If you cannot see this newsletter click here.

 
   
  What's Happening?
   
 

/*Special Note: Due to the Thanksgiving Holiday, the next edition of Health-E-Living will be on Wednesday, December 17.

Passes for Yoga and Studio Cycling Prorated
Semester passes for Studio Cycling and Yoga have been prorated to $20 for student members and $32 for non-student members.  Passes allow unlimited access to scheduled classes through January 19, 2009 and are going fast. Visit the Wellness Suite to purchase yours Monday – Friday, 8:30 a.m. – 8:00 p.m.

Great American Smokeout - November 20
Attention anyone who uses tobacco products and is willing to quit for a day: bring your "butts" (and/or cans of chewing tobacco) to the Patti and Allan Herbert Wellness Center on Thursday, November 20. In support of the Great American Smokeout, all individuals who bring a pack of cigarettes or a can of chewing tobacco to the atrium between 10 a.m. and 2 p.m. will receive a chair massage, a “quit kit,” and information about the BeSmokeFree smoking cessation program. To learn more about the event or the BeSmokeFree program, call the Wellness Suite at 305-284-LIFE (5433).

Special Thanksgiving Hours
The Herbert Wellness Center will operate under the following building hours during the Thanksgiving week:

  • Wednesday, November 26: facility will close at 6 p.m.
  • Thursday, November 27: CLOSED
  • Friday, November 28 - Sunday, November 30: 8 a.m. - 9 p.m.

Scheduled Pool Maintenance November 26 - 28
In order to improve the quality of your pool, the Herbert Wellness Center will perform routine maintenance during the Thanksgiving holiday week. The pool will be CLOSED beginning on Wednesday, November 26 at 2:30 p.m. and will re-open on Friday, November 28 at 12 p.m. We apologize for any inconvenience this may cause.

Holiday Group Exercise Schedules
Schedules for Thanksgiving week and the Winter Break will be posted soon at www.miami.edu/wellness.  The Thanksgiving schedule will run from Wednesday, November 26 – Sunday, November 30.  The Winter break schedule will run from Thursday, December 18 – Monday, January 19.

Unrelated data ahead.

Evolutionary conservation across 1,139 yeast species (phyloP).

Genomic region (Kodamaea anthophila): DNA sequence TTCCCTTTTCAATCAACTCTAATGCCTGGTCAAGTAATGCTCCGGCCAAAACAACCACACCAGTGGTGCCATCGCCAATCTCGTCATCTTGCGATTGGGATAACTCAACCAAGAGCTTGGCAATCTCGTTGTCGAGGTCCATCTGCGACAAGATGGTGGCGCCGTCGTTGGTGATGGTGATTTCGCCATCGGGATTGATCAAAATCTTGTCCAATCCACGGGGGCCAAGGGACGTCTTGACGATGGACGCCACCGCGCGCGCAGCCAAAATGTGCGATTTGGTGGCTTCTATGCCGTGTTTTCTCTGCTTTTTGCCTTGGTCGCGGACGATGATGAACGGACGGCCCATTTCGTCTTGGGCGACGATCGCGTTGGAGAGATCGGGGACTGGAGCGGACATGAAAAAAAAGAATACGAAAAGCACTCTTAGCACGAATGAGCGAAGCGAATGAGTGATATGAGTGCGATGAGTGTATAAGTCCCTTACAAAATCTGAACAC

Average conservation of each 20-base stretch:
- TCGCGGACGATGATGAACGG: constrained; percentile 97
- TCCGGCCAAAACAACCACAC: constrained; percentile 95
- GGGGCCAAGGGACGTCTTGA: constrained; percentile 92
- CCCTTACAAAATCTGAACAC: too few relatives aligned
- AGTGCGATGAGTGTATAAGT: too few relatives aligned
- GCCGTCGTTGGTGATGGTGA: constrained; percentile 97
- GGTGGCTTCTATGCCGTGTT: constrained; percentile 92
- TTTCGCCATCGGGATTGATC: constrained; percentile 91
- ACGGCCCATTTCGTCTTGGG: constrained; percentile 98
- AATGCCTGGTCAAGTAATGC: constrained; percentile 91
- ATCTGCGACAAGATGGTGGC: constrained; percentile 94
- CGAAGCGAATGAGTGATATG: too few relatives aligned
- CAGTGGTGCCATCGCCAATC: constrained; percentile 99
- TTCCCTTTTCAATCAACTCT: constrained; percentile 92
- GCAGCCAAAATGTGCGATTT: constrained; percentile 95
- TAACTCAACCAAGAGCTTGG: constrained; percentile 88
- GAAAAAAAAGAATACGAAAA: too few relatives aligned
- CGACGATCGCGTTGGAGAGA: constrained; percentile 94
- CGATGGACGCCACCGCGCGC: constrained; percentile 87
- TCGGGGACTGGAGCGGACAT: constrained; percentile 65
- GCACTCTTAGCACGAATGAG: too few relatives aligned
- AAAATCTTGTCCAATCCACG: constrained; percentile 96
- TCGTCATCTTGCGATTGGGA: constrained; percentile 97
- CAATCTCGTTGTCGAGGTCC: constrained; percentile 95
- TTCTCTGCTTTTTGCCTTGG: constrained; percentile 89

Blood Drive December 8 & 9
The Herbert Wellness Center is hosting a blood drive in the atrium on Monday, December 8 and Tuesday, December 9, from 5 p.m. to 10 p.m. Donors will receive a movie ticket, mini-physical, a thank you pack, and entry into a raffle to win a massage at the Wellness Center. Call Scarlette Uriate at 786-261-7866 for more information or visit www.cbcsf.org to pre-register your donation. Save a life—donate blood!

"U Rock" Wellness Education Series
The Wellness Center is proud to promote healthy living by offering a series of programs on various topics, ranging from fitness and nutrition to stress management. The "U Rock " series is open to everybody, regardless of membership status. Registration is required prior to participation in any of the programs. Visit the Wellness Suite or call 305-284-LIFE(5433) to reserve your place. Click here for the full schedule. Here are some of our upcoming programs in the series:

 
 

Basic Life Support (BLS) for Healthcare Providers (HCP)
Monday, November 24, 1 p.m. - 5 p.m., Classroom 2. The BLS for HCP course covers core materials such as adult and pediatric CPR (including two-rescuer scenarios and use of the bag mask), foreign-body airway obstruction, and automated external defibrillation. This course is for healthcare providers such as EMS personnel, physician assistants, doctors, dentists, nurses, and respiratory therapists who must have a credential card documenting successful completion of a CPR course. Cost: student members - $45, non-student members - $55, non-members - $65.